I stopped wearing my space suit wile trapped here, but my encounter with the wooden dogs was enough to convince me to suit back up when I got out. It might not have been practical in a forest but I couldn’t help but think that there were worst things out there then those dogs, so I’d need the protection the suit came with.

“Okay, the EMP from the shock grenade should be able to cause an overload on the barrier’s dispersal properties.”

“Captain you tried that already, it didn’t work due to insufficient power output, remember?”

“Yes, I remember all one hundred times you told me that yesterday. But last night, while you where calibrating that long rang scanner, I tinkered with it.”

“Captain I’m reading a significant power increase on that grenade. Anything in the blast radius of that will be completely fried, artificial or organic.” He wasn’t wrong.

I cranked up the power so high, if I got hit by this it wouldn’t just assault my nervous system, it would short out every neuron in my head, leaving me completely brain dead. For some reason, the thought reminded me of my injury. I rubbed the wound on my leg, it still hurt but I was dealing with it much better. Still had a bit of a limp, but I soldiered on.

“I did the math Adam, the south end of the crash site is plenty far enough to keep the ship out of range, and with the timer set to the longest time, I’ll have a good thirty seconds to make it back here before it goes off and cooks everything in my head.” I said while making my way to the entrance zone of the crash on the south end.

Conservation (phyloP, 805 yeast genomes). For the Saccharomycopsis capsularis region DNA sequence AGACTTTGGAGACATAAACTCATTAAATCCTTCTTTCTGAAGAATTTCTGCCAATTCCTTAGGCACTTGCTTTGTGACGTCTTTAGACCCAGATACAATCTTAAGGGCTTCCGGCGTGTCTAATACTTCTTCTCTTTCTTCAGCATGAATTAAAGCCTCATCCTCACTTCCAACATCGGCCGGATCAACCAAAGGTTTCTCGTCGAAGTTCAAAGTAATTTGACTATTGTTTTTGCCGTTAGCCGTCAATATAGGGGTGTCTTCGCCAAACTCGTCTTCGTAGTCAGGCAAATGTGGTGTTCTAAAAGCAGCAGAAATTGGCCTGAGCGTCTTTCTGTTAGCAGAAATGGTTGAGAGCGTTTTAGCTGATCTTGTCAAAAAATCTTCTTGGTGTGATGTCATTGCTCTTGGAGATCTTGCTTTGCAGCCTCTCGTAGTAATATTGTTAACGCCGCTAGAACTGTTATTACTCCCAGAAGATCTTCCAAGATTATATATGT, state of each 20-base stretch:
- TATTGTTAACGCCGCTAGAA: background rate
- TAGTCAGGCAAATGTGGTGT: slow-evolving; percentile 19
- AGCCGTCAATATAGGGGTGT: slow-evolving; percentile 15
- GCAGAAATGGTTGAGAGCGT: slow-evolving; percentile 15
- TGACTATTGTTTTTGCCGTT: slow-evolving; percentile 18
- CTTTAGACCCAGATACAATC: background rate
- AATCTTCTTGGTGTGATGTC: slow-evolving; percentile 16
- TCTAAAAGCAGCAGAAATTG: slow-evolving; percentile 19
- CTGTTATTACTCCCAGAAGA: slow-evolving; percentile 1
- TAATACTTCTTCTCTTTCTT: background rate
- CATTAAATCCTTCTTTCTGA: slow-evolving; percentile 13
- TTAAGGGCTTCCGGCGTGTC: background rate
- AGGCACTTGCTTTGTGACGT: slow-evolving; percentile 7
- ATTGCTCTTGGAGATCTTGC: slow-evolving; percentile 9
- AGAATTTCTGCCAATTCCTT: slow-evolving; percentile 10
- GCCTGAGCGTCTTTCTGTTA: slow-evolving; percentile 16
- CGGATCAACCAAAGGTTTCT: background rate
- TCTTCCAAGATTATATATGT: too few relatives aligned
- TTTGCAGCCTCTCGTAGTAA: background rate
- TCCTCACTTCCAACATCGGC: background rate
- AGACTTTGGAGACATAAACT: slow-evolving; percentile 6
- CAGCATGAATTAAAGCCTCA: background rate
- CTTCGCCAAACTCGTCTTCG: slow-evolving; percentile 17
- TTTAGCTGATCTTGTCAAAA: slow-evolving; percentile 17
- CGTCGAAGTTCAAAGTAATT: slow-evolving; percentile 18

“Very well Captain, but if it should fail, will you try the Ion Drive?”

“I won’t have a choice. Engaging the Ion Drive might just cancel out the shield, simply by applying so much force that it does not have the surface area to spread all of it out, but since it’s a little unstable right now I’d prefer to keep that as a last resort. I know that I’m running out of options, but that’s just a bit too risky. And let me tell you, this cabin fever is driving me up the wall. I’m not getting any answers standing in a crater, whatever is out there is obviously not like the earth we remember, and I intend on finding out why.”

“Aye, Captain.”